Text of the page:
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It’s true that things are much more different in the payments scene than they were even four years ago. Look at China, for example. Mobile ecommerce payments have taken the country by storm, all but replacing cash and credit cards. Instead of having certain businesses not accepting card transactions under a certain minimum or requiring cash outright, mobile payments in China are quickly becoming the status quo. Citizens scan QR codes and pay with apps like WeChat or Alipay to pay for food, transportation, and other everyday necessities. This preference for mobile payments is creating a ripple effect in neighboring countries like Japan, as vacationing Chinese citizens increasingly prefer to pay with their phones. “Mobile pay is growing so rapidly in mainland China that as a foreigner I sometimes found it difficult to complete basic transactions without it,” writes journalist Evelyn Cheng, going on to outline her difficulties purchasing items at a McDonald’s and paying for a cab with cash. But Cheng also notes some concerns with this widespread system of mobile payments, namely privacy.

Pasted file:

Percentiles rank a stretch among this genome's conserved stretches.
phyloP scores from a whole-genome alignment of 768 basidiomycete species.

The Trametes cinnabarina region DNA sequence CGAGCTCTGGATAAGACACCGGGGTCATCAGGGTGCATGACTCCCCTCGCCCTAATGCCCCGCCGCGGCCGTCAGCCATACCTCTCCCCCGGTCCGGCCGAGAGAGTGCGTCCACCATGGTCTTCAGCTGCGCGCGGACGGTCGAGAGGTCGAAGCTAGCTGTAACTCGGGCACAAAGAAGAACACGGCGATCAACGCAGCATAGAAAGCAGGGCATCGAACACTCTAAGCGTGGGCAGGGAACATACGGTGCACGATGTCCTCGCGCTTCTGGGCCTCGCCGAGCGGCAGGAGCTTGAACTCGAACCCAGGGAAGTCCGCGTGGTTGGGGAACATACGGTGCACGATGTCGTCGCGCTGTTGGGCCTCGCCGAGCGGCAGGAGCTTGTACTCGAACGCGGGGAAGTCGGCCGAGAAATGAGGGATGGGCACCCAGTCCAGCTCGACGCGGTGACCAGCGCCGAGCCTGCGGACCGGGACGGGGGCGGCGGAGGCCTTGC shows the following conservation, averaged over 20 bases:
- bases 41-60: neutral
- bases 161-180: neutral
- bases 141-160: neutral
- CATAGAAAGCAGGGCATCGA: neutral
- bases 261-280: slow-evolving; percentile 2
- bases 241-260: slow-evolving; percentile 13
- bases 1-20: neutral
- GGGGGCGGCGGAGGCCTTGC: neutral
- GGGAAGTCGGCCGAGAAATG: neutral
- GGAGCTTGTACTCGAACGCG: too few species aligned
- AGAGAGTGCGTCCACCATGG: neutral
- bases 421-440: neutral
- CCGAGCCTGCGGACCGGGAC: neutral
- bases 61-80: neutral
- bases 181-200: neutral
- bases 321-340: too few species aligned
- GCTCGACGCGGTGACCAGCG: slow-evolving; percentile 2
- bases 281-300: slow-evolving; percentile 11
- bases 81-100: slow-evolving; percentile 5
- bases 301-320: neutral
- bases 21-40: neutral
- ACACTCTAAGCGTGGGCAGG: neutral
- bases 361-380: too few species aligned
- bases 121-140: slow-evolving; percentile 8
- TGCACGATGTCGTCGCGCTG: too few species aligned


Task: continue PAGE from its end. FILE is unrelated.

With this in mind, merchants who conduct business online need to ensure they have streamlined, secure end-to-end payments infrastructure in place. The continued push toward online and CNP payments means merchants must partner with trusted merchant service providers to keep their customers happy.